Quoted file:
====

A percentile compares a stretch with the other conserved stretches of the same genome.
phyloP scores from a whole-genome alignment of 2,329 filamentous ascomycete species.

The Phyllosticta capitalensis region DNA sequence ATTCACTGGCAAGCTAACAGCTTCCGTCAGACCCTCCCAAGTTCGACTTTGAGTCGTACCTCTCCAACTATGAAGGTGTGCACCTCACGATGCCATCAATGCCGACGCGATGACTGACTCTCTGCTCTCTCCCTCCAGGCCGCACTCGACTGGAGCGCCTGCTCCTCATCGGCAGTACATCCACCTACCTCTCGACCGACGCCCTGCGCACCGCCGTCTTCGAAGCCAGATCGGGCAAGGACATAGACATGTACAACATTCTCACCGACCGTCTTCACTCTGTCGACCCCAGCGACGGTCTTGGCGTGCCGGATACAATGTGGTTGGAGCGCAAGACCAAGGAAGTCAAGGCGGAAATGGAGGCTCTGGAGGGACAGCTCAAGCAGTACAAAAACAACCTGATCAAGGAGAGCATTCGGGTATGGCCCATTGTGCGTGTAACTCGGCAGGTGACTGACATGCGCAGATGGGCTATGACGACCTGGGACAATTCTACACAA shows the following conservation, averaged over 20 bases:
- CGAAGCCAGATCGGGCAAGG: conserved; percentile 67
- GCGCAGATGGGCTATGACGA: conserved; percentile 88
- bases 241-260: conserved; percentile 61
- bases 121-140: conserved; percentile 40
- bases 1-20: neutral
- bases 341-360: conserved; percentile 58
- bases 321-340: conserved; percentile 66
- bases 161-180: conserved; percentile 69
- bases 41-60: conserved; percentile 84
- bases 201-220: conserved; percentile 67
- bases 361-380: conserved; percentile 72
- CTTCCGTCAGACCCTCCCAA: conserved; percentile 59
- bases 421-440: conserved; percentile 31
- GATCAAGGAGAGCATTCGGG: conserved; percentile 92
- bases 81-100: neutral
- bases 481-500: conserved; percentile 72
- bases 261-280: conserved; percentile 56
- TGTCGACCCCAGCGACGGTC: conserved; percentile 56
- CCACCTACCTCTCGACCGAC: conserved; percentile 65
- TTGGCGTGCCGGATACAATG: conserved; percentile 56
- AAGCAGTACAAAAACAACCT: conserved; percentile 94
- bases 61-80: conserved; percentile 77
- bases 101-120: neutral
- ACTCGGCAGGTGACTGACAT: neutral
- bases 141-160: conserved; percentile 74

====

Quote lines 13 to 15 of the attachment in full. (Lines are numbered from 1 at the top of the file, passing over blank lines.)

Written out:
- bases 201-220: conserved; percentile 67
- bases 361-380: conserved; percentile 72
- CTTCCGTCAGACCCTCCCAA: conserved; percentile 59